Sunday, February 28, 2010

Saturday, February 27, 2010

An IPCC prediction gone awry

The United Nations Intergovernmental Panel on Climate Change, the very name does not make me feel warm and fuzzy all over. Any belief I may have once nurtured that the United Nations is the solution to the ills of the world has long gone, along with the belief that the government is my friend and is there to protect my rights. So you can imagine my bias towards the IPCC. Their publications and predictions form the foundation of Climate Change activism around the world. The pearls of wisdom shed by the IPCC are examined like chicken entrails by a voodoo medicine man to discern what calamities may befall us if we don’t defer to their predictive powers. So when a prediction of the IPCC doesn’t jive with reality it should give us all reason to be skeptical.
Certainly climate change has been occurring, those of us in Southern Ontario are acutely aware that this entire region was covered by kilometre thick ice sheets several times throughout history, the last time was roughly 13 000 years ago. I live within short driving distance of the moraine ridges and drumlins left by the glacial retreat. The Great Lakes themselves are stark reminders as glacial puddles left by the continent sized glacier. The glaciers have retreated to the far north where they still exist in alpine regions but now vast areas of Tundra are all that remain in Canada.

This is true in Europe and Asia as well and this fact has meant great changes for the indigenous peoples of the north. In Canada the Inuit have experienced such rapid change that community elders still talk of the good old days. The indigenous peoples of Northern Europe will tell similar stories.

In the IPCC predictions of human catastrophe the greatest impact it says will be climate migration due to coastal flooding as sea-levels rise around the world. They predict that upwards of 200 million people will move as a result, overwhelming cities and creating massive upheavals to those countries involved.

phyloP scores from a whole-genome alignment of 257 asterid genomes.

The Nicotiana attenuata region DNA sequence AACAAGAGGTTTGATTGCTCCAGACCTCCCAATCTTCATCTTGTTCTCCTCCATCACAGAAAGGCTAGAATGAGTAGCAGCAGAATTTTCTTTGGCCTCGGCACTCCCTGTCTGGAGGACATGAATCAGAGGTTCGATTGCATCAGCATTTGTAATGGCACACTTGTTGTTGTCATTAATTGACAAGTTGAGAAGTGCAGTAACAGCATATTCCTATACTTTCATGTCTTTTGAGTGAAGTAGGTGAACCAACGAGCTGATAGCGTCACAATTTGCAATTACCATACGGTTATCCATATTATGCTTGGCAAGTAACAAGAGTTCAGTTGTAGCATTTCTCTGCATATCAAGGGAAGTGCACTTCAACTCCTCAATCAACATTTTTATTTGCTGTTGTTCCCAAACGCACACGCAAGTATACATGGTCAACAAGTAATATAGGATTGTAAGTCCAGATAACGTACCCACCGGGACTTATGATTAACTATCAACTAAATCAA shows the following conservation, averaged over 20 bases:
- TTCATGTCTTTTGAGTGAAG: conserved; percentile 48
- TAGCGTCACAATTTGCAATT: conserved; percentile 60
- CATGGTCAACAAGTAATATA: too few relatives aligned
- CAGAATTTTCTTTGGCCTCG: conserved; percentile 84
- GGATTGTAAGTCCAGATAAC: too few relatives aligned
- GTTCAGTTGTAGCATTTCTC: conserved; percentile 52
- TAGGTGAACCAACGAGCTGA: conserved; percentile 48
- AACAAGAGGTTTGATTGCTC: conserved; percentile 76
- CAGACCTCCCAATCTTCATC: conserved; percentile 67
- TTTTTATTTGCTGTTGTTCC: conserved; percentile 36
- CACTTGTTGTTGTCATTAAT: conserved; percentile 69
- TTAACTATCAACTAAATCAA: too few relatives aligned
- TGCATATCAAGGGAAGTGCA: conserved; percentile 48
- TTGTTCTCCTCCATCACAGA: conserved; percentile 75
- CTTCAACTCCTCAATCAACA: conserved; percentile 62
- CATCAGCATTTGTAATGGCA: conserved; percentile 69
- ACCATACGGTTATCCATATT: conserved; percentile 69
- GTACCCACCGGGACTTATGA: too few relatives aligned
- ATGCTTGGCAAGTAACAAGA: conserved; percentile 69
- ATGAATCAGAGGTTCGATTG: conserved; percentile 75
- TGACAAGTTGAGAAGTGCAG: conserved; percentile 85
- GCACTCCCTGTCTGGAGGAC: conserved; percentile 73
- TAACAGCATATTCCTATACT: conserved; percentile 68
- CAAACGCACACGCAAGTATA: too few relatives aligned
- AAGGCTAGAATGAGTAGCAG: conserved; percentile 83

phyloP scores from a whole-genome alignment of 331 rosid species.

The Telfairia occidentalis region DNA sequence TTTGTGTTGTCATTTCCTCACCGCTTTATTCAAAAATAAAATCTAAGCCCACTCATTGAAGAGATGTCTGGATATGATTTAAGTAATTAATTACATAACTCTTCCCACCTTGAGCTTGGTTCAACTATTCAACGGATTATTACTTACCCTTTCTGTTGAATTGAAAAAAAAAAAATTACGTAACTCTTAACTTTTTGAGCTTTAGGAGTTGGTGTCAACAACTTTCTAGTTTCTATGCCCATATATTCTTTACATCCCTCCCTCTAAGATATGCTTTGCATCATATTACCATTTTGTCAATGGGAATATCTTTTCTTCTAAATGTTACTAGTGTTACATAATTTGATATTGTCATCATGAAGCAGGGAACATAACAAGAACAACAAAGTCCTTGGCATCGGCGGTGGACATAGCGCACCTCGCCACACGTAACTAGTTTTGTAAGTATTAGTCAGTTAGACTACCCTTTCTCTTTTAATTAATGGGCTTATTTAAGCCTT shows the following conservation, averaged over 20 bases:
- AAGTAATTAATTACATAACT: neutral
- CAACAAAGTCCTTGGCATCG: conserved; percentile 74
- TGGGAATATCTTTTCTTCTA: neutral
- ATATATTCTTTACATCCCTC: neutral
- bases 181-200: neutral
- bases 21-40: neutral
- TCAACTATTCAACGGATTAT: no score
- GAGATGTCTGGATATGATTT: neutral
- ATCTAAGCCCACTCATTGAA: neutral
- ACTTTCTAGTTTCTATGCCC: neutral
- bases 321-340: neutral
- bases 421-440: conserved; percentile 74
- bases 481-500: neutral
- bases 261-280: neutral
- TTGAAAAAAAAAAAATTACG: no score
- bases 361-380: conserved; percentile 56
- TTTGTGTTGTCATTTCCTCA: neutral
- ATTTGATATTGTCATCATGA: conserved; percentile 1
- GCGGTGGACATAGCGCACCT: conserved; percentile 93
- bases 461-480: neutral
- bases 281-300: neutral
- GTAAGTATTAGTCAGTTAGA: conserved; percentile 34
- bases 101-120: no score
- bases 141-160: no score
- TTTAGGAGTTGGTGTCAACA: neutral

Wait a minute, maybe not, maybe some of these impoverished indigenous peoples will adapt (humans are crazy like that) as they did to the ice ages millennia ago. Remarkable is it not, how a species (Homo sapiens), whose origins were in the savannah of central Africa can adapt to living in the High Arctic? Anyway, I digress, a recent study of the Sami the Inuit analogues of Finland shows that maybe the IPCC predictions are a bit overblown.

Monday, February 22, 2010

Ayn Rand is back!

Some of us know she never really left, but lately her life and ideas have been resurrected, dusted off and presented as new and improved.

In the mid 1960’s in my impressionable late teens it was suggested to me that I read Atlas Shrugged. By the end of this very long novel, I was presented with a consistent, coherent, all encompassing philosophy of life that I still adhere to, but with some very important modifications. Back then and to this day I can’t think of a more acceptable philosophy that includes my deep distrust of mysticism and religion with the belief in individual liberty and rational self-interest. Rand had it all in her philosophy of Objectivism which was roughly presented in Atlas but later refined through other books and a monthly magazine called The Objectivist to which I subscribed.